What You Need to Know: Loan Originator Compensation
The CFPB’s latest version of Loan Originator Compensation rule took effect on January 1, 2014 and although the rule seemed fairly straightforward—citing “no compensation based on loan terms,” lenders are still facing a dilemma today on how they can and cannot appropriately pay their loan officers or brokers on mortgage loan transactions. This article tries to shed some light on the subject.
Ringing the Loan Originator
In the past, the loan originator compensation rule did not allow for a reduction in loan originator’s compensation to be made on any one particular transaction. However, the latest modifications have allowed lenders such a reduction to be made under certain circumstances. Beginning January 1, 2014 an originator is now allowed to decrease compensation in order to cover any unprecedented cost that occurs against the information available at the time of the GFE (Good Faith Estimate).
Different Compensations & Loans
A lender may have always been willing to pay different compensations based on different types of loans, but since the earlier loan originator compensation rule did not shed much light on this issue, lenders were left in the quandary of whether their justification for such distinctions were valid and most shied away from creating more than one compensation model as a result. The new CFPB rule, however, provides a much clearer framework on how to address these concerns through what is known as a proxy analysis.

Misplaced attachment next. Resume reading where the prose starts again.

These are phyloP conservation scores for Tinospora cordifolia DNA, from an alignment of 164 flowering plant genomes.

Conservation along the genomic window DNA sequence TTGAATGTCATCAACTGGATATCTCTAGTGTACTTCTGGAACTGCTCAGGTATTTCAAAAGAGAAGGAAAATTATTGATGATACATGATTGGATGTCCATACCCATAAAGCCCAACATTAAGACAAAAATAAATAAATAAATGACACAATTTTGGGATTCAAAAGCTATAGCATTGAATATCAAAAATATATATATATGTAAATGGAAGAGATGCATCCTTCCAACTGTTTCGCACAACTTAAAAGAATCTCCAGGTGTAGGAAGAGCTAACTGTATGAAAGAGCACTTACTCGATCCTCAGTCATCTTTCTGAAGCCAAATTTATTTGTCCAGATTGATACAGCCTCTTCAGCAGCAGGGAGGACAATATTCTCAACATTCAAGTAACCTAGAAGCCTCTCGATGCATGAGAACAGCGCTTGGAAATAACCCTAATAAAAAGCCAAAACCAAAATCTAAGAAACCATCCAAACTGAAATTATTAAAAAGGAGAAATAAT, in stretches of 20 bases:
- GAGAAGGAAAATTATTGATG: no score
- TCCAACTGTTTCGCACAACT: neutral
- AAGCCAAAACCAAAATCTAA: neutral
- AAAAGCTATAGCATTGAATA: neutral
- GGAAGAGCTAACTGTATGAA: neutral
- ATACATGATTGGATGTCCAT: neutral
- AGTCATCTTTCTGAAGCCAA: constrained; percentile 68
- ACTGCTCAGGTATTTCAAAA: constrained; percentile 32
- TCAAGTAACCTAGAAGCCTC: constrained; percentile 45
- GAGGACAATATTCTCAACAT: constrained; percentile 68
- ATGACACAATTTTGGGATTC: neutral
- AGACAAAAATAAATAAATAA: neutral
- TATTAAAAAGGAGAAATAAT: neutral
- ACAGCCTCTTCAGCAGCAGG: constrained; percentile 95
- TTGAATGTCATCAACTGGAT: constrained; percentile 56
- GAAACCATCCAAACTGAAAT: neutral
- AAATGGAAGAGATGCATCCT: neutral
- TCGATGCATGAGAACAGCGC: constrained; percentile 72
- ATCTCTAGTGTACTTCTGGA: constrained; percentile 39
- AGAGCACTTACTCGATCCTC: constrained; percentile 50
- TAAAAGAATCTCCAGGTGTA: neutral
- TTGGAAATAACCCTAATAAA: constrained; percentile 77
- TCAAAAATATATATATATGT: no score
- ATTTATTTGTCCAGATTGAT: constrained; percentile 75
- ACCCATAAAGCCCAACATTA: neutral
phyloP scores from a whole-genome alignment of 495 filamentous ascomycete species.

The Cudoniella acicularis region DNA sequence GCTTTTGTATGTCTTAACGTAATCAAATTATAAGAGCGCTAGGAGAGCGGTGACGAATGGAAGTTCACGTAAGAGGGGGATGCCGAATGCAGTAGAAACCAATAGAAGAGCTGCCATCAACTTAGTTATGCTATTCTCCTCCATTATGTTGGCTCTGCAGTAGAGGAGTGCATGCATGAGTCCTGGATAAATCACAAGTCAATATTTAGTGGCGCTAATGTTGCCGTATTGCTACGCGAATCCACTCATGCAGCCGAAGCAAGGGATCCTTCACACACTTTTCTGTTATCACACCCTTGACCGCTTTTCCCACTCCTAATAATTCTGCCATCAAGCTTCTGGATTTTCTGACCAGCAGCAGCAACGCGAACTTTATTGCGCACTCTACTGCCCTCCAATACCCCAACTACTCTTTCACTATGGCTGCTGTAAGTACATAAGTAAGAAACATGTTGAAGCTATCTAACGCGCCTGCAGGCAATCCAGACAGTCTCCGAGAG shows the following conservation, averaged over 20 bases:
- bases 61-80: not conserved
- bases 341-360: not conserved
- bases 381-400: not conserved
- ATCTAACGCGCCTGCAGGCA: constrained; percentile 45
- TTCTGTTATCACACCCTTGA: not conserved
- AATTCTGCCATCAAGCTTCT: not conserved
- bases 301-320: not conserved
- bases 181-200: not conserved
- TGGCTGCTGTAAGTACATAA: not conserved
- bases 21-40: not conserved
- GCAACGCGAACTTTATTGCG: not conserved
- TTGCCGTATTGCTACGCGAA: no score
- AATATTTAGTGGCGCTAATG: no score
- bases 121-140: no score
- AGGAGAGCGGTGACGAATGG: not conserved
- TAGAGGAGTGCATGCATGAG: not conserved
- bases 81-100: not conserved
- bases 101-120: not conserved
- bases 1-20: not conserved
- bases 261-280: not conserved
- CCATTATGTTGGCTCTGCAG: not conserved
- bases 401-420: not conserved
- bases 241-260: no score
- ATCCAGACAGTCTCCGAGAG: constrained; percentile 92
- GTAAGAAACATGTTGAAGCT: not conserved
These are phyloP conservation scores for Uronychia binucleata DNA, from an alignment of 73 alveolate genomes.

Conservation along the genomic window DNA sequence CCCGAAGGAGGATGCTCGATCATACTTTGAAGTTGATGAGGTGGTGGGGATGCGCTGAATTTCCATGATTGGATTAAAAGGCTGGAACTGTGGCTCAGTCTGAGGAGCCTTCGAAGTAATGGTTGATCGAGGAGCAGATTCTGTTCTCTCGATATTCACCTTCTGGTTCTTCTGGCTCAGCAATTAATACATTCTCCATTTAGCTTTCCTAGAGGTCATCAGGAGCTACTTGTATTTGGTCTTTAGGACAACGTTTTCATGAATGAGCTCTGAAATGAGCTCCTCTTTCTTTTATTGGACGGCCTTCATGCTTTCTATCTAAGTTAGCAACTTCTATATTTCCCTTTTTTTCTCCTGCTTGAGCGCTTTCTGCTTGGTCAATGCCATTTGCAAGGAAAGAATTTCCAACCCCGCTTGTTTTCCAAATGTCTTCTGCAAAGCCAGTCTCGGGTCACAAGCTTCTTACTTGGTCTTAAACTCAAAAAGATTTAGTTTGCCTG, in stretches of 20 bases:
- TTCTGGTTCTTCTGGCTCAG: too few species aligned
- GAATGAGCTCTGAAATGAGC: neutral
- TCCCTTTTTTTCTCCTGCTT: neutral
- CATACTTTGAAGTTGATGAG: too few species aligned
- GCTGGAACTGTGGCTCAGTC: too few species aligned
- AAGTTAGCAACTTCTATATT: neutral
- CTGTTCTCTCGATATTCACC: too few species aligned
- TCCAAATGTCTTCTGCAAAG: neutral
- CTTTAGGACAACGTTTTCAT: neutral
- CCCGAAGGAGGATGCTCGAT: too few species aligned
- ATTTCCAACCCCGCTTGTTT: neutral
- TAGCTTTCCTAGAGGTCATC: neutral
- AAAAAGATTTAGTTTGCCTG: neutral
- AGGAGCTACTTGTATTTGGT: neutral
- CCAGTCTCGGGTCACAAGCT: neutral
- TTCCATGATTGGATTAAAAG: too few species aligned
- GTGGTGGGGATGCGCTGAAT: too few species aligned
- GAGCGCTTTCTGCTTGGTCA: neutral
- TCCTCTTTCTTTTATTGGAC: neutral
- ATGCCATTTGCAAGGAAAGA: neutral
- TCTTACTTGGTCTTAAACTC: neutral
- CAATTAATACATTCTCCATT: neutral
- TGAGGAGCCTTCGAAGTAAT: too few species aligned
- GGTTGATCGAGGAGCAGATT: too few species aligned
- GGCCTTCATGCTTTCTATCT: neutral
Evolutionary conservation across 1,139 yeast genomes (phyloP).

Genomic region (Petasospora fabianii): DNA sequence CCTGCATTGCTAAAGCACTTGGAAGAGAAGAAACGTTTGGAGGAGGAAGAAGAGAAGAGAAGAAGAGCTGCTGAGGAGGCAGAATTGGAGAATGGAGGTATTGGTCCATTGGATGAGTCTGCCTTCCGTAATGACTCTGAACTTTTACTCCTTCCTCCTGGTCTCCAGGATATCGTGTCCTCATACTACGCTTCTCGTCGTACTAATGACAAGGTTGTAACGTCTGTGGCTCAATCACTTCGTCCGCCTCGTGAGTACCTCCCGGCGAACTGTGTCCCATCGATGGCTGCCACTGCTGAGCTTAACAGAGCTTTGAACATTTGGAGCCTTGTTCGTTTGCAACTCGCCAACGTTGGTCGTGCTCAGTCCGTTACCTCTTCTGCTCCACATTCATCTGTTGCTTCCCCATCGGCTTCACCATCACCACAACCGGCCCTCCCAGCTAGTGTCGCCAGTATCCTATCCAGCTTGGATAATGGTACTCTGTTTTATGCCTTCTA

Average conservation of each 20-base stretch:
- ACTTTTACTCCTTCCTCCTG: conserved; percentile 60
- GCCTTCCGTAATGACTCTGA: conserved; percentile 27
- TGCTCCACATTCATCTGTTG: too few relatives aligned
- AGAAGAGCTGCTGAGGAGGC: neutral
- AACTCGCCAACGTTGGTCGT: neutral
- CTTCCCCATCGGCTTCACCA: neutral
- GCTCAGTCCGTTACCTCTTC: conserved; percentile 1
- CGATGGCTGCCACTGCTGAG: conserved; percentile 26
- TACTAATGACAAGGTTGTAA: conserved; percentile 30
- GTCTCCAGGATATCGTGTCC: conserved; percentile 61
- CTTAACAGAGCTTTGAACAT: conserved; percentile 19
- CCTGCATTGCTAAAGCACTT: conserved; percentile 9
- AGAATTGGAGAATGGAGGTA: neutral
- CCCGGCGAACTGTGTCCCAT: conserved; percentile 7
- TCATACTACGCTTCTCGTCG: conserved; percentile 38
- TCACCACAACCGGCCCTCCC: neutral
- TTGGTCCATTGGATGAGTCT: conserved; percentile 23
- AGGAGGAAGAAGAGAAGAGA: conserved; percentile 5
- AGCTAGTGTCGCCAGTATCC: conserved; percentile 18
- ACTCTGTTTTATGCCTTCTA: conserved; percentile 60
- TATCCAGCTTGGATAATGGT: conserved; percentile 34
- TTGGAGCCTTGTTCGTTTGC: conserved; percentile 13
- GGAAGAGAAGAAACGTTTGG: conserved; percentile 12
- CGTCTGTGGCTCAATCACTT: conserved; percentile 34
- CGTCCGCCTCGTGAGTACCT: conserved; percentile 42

Poor Quality Loans
Most lenders are concerned about the loans they cannot sell to investors and loans that they are forced to repurchase as a result of early payment default. The question that arises is whether or not a lender has to pay the loan originator that drifts outside investor guidelines on a particular mortgage loan. The new rule states that the long-term performance of a loan is not a loan term and is permissible to be considered for a loan originator’s future compensation.
In the wake of the new rule and the CFPB’s candidature to enforce it, lenders are required to establish written compensation plans or agreements, review them carefully for mortgage compliance, and ensure that all the compensations to the loan originator are paid in accordance with stipulated mortgage regulations. The lender must duly maintain the record of the compensation paid for each transaction along with the set interest rate.
Seeking professional assistance for compliance consulting services from a third party advisor will help you keep your company compliant not only with the CFBP’s loan originator compensation rule, but also with future updates in mortgage regulations and agreements.